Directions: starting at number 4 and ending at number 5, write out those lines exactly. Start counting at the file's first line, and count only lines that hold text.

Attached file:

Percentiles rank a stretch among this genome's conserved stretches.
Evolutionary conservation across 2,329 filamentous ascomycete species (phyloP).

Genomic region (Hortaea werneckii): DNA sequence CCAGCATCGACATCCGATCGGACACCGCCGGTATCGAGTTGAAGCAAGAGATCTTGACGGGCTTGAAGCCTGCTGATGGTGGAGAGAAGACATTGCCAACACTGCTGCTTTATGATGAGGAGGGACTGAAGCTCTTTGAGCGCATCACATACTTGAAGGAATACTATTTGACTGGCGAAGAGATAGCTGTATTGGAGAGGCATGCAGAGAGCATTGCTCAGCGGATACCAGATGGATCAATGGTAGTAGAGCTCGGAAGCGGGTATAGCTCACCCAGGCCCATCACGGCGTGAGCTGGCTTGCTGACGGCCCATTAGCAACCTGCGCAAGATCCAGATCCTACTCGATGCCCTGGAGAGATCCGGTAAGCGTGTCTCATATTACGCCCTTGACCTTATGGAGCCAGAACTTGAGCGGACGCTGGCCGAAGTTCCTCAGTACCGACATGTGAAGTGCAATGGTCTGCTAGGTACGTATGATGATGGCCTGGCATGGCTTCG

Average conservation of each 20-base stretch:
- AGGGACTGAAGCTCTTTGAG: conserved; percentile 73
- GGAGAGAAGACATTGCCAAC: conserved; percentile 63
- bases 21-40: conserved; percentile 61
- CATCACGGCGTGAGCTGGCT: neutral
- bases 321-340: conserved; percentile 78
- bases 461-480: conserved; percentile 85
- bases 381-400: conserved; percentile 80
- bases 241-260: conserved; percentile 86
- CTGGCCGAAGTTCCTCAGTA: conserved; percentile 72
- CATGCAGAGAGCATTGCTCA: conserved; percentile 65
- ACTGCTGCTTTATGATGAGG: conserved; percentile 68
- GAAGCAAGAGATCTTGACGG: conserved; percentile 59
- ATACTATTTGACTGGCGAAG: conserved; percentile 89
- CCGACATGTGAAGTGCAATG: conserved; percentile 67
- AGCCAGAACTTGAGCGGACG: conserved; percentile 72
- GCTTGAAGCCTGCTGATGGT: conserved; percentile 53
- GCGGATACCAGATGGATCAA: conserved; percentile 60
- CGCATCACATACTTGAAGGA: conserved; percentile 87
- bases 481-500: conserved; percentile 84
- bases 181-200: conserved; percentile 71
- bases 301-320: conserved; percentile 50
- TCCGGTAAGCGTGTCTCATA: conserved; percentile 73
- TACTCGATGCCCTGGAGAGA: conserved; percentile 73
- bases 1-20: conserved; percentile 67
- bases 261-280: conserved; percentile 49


Average conservation of each 20-base stretch:
- AGGGACTGAAGCTCTTTGAG: conserved; percentile 73